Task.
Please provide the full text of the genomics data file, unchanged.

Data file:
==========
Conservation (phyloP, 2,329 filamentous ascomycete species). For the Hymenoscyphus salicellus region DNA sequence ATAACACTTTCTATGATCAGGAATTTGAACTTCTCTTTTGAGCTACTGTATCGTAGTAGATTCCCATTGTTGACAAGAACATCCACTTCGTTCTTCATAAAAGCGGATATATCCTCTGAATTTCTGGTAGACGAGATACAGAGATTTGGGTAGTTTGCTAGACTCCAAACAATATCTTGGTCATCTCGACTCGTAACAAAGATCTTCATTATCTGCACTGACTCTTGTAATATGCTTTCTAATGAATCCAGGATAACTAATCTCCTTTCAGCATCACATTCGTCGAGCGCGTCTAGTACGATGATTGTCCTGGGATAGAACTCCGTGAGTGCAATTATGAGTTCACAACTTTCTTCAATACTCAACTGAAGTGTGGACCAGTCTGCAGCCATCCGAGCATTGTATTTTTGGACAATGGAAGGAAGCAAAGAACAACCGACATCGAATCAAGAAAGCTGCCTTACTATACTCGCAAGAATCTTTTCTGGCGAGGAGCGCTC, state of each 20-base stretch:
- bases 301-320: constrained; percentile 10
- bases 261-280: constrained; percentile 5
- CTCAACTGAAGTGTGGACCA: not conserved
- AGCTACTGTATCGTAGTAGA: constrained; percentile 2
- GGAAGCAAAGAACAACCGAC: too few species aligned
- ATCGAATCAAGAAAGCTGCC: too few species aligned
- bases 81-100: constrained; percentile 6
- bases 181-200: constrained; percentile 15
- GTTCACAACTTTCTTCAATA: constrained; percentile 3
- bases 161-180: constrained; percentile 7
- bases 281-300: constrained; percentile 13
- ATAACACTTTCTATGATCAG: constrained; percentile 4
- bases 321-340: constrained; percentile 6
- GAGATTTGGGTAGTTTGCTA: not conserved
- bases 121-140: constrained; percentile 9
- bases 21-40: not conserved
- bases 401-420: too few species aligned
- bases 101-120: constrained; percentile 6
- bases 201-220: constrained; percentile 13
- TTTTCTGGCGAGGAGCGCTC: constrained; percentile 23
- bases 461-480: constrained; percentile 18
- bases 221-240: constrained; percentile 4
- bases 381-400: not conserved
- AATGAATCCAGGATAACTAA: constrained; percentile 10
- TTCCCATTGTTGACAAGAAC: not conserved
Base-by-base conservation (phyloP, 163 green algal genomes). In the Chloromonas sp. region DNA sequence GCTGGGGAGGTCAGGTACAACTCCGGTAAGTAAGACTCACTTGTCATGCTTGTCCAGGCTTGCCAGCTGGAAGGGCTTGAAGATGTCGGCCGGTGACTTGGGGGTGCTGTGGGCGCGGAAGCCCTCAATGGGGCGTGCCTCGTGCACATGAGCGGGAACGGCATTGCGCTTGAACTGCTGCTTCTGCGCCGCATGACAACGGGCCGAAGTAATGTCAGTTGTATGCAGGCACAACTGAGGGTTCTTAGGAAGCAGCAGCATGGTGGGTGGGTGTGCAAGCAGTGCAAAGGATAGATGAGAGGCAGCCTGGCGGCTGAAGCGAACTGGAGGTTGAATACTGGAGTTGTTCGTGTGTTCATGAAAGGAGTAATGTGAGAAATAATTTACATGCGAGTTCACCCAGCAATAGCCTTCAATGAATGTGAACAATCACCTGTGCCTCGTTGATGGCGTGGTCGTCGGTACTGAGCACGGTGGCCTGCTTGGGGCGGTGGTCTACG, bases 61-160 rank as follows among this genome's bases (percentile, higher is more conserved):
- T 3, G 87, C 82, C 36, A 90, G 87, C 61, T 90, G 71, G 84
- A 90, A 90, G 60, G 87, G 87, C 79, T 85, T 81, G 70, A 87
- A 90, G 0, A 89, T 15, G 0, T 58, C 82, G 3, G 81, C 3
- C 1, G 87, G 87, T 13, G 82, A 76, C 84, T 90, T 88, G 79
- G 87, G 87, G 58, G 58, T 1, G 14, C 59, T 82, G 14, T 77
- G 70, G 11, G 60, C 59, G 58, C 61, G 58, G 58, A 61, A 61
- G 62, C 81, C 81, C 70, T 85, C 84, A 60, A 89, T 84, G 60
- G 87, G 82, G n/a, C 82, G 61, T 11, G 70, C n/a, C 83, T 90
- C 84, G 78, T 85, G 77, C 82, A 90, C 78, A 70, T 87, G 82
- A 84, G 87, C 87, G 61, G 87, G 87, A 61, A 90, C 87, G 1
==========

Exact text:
Conservation (phyloP, 2,329 filamentous ascomycete species). For the Hymenoscyphus salicellus region DNA sequence ATAACACTTTCTATGATCAGGAATTTGAACTTCTCTTTTGAGCTACTGTATCGTAGTAGATTCCCATTGTTGACAAGAACATCCACTTCGTTCTTCATAAAAGCGGATATATCCTCTGAATTTCTGGTAGACGAGATACAGAGATTTGGGTAGTTTGCTAGACTCCAAACAATATCTTGGTCATCTCGACTCGTAACAAAGATCTTCATTATCTGCACTGACTCTTGTAATATGCTTTCTAATGAATCCAGGATAACTAATCTCCTTTCAGCATCACATTCGTCGAGCGCGTCTAGTACGATGATTGTCCTGGGATAGAACTCCGTGAGTGCAATTATGAGTTCACAACTTTCTTCAATACTCAACTGAAGTGTGGACCAGTCTGCAGCCATCCGAGCATTGTATTTTTGGACAATGGAAGGAAGCAAAGAACAACCGACATCGAATCAAGAAAGCTGCCTTACTATACTCGCAAGAATCTTTTCTGGCGAGGAGCGCTC, state of each 20-base stretch:
- bases 301-320: constrained; percentile 10
- bases 261-280: constrained; percentile 5
- CTCAACTGAAGTGTGGACCA: not conserved
- AGCTACTGTATCGTAGTAGA: constrained; percentile 2
- GGAAGCAAAGAACAACCGAC: too few species aligned
- ATCGAATCAAGAAAGCTGCC: too few species aligned
- bases 81-100: constrained; percentile 6
- bases 181-200: constrained; percentile 15
- GTTCACAACTTTCTTCAATA: constrained; percentile 3
- bases 161-180: constrained; percentile 7
- bases 281-300: constrained; percentile 13
- ATAACACTTTCTATGATCAG: constrained; percentile 4
- bases 321-340: constrained; percentile 6
- GAGATTTGGGTAGTTTGCTA: not conserved
- bases 121-140: constrained; percentile 9
- bases 21-40: not conserved
- bases 401-420: too few species aligned
- bases 101-120: constrained; percentile 6
- bases 201-220: constrained; percentile 13
- TTTTCTGGCGAGGAGCGCTC: constrained; percentile 23
- bases 461-480: constrained; percentile 18
- bases 221-240: constrained; percentile 4
- bases 381-400: not conserved
- AATGAATCCAGGATAACTAA: constrained; percentile 10
- TTCCCATTGTTGACAAGAAC: not conserved
Base-by-base conservation (phyloP, 163 green algal genomes). In the Chloromonas sp. region DNA sequence GCTGGGGAGGTCAGGTACAACTCCGGTAAGTAAGACTCACTTGTCATGCTTGTCCAGGCTTGCCAGCTGGAAGGGCTTGAAGATGTCGGCCGGTGACTTGGGGGTGCTGTGGGCGCGGAAGCCCTCAATGGGGCGTGCCTCGTGCACATGAGCGGGAACGGCATTGCGCTTGAACTGCTGCTTCTGCGCCGCATGACAACGGGCCGAAGTAATGTCAGTTGTATGCAGGCACAACTGAGGGTTCTTAGGAAGCAGCAGCATGGTGGGTGGGTGTGCAAGCAGTGCAAAGGATAGATGAGAGGCAGCCTGGCGGCTGAAGCGAACTGGAGGTTGAATACTGGAGTTGTTCGTGTGTTCATGAAAGGAGTAATGTGAGAAATAATTTACATGCGAGTTCACCCAGCAATAGCCTTCAATGAATGTGAACAATCACCTGTGCCTCGTTGATGGCGTGGTCGTCGGTACTGAGCACGGTGGCCTGCTTGGGGCGGTGGTCTACG, bases 61-160 rank as follows among this genome's bases (percentile, higher is more conserved):
- T 3, G 87, C 82, C 36, A 90, G 87, C 61, T 90, G 71, G 84
- A 90, A 90, G 60, G 87, G 87, C 79, T 85, T 81, G 70, A 87
- A 90, G 0, A 89, T 15, G 0, T 58, C 82, G 3, G 81, C 3
- C 1, G 87, G 87, T 13, G 82, A 76, C 84, T 90, T 88, G 79
- G 87, G 87, G 58, G 58, T 1, G 14, C 59, T 82, G 14, T 77
- G 70, G 11, G 60, C 59, G 58, C 61, G 58, G 58, A 61, A 61
- G 62, C 81, C 81, C 70, T 85, C 84, A 60, A 89, T 84, G 60
- G 87, G 82, G n/a, C 82, G 61, T 11, G 70, C n/a, C 83, T 90
- C 84, G 78, T 85, G 77, C 82, A 90, C 78, A 70, T 87, G 82
- A 84, G 87, C 87, G 61, G 87, G 87, A 61, A 90, C 87, G 1